A statistical update from the American Heart Association (AHA) cites health behaviors such as smoking and tobacco use, physical inactivity, nutrition, and family history and genetics as risk factors for cardiovascular disease. But what about stress? Spanish researchers from the Sociedad de Prevención de Ibermutuamur recently looked into the effect of work-related stress on increased blood fat levels, and consequently, cardiovascular health risk.
This study, published in the Scandinavian Journal of Public Health, used a sample population of more than 90,000 workers undergoing medical check-ups. What they found was that “workers who stated that they had experienced difficulties in dealing with their job during the previous twelve months (8.7% of the sample) had a higher risk of suffering from dyslipidemia.” Dyslipidemia, a metabolic disorder of lipoproteins, causes plaque accumulation in arteries and could therefore explain the relationship between stress and cardiovascular risk.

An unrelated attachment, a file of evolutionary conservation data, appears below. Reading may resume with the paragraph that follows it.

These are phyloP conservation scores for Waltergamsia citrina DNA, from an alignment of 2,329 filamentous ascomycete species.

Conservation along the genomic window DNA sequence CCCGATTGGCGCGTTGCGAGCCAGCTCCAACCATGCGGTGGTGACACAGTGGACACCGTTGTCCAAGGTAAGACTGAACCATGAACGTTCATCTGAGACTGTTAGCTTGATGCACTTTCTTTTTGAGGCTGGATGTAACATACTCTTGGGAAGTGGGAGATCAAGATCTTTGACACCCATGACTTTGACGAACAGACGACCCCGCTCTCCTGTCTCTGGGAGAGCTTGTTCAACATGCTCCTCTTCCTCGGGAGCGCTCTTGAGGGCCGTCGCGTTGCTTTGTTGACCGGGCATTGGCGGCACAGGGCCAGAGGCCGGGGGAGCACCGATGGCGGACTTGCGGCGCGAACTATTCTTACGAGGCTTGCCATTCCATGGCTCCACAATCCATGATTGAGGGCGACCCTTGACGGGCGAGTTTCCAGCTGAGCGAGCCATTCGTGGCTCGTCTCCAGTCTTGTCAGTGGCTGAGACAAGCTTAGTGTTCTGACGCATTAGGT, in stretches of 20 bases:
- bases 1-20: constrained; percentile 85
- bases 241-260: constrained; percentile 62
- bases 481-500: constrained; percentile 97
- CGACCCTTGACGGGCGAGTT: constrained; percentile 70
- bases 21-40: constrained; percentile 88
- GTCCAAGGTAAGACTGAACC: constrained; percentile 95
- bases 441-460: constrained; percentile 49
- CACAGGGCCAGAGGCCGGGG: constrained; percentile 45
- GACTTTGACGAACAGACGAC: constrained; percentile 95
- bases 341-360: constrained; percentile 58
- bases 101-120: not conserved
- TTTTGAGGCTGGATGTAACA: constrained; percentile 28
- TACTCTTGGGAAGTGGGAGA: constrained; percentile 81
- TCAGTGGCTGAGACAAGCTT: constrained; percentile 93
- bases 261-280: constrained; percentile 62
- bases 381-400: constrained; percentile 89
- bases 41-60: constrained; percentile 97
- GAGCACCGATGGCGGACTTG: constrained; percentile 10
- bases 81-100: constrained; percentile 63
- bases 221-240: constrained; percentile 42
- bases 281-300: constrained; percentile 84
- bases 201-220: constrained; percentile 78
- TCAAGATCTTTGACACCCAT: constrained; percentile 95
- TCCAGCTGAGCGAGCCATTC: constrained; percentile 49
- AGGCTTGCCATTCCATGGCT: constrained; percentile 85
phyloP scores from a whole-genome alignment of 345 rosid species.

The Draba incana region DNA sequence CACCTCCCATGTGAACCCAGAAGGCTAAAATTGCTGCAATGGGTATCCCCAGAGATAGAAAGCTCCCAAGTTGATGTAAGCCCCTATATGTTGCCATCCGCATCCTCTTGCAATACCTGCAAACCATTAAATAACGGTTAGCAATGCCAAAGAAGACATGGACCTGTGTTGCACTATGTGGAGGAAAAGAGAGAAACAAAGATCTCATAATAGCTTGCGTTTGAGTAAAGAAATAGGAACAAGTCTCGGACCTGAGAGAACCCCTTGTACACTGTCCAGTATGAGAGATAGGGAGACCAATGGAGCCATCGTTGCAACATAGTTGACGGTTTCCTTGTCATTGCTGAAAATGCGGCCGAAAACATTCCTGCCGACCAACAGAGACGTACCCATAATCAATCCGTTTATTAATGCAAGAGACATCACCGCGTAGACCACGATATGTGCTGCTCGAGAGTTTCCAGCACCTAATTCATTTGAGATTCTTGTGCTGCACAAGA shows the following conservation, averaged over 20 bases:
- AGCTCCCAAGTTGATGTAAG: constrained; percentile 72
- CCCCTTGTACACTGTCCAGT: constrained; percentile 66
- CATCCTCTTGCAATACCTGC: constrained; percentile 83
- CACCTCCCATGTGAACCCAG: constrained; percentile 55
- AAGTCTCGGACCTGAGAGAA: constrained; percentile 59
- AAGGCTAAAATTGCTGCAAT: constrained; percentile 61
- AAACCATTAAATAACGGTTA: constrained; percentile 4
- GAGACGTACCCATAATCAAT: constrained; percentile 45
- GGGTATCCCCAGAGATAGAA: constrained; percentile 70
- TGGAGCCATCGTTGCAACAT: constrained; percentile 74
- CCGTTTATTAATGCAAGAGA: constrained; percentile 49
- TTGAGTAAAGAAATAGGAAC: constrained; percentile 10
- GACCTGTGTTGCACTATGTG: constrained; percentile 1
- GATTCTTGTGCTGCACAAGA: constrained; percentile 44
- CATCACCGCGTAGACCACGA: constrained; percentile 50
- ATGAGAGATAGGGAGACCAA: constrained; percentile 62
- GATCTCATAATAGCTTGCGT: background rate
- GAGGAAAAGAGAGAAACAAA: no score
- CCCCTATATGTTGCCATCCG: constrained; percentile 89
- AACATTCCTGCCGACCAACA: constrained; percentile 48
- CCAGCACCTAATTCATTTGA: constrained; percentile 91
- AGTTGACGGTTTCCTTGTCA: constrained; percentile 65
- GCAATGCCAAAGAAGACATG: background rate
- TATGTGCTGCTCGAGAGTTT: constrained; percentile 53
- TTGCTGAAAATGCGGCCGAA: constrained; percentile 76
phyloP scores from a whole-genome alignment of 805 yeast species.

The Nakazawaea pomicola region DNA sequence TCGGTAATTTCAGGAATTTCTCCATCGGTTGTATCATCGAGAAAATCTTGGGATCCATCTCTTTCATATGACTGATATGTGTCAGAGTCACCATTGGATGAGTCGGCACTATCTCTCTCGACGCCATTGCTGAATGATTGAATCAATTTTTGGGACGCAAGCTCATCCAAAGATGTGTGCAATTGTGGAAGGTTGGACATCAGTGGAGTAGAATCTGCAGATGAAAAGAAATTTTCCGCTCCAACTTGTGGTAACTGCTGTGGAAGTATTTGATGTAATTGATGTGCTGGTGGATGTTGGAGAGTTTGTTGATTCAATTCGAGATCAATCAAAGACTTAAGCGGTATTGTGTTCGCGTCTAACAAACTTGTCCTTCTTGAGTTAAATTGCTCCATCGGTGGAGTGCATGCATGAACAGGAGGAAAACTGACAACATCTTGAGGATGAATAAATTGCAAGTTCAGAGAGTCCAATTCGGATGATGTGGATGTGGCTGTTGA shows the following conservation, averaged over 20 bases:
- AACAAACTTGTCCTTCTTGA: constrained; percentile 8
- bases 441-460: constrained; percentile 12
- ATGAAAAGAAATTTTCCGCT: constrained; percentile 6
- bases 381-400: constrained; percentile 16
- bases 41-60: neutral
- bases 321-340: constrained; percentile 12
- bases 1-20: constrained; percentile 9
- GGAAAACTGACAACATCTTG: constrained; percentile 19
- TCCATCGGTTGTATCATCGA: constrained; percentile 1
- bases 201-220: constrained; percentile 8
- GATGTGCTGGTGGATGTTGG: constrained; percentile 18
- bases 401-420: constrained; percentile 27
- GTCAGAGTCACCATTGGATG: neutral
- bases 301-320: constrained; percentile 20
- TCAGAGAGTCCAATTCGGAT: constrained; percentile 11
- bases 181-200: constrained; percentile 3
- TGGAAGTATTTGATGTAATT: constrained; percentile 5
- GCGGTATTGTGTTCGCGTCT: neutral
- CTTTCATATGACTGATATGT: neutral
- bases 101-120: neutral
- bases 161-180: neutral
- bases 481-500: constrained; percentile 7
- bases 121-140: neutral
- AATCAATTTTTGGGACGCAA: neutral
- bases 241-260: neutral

This finding suggests that stress management and the promotion of harmonious work environments may play an important role in buffering us against chronic disease.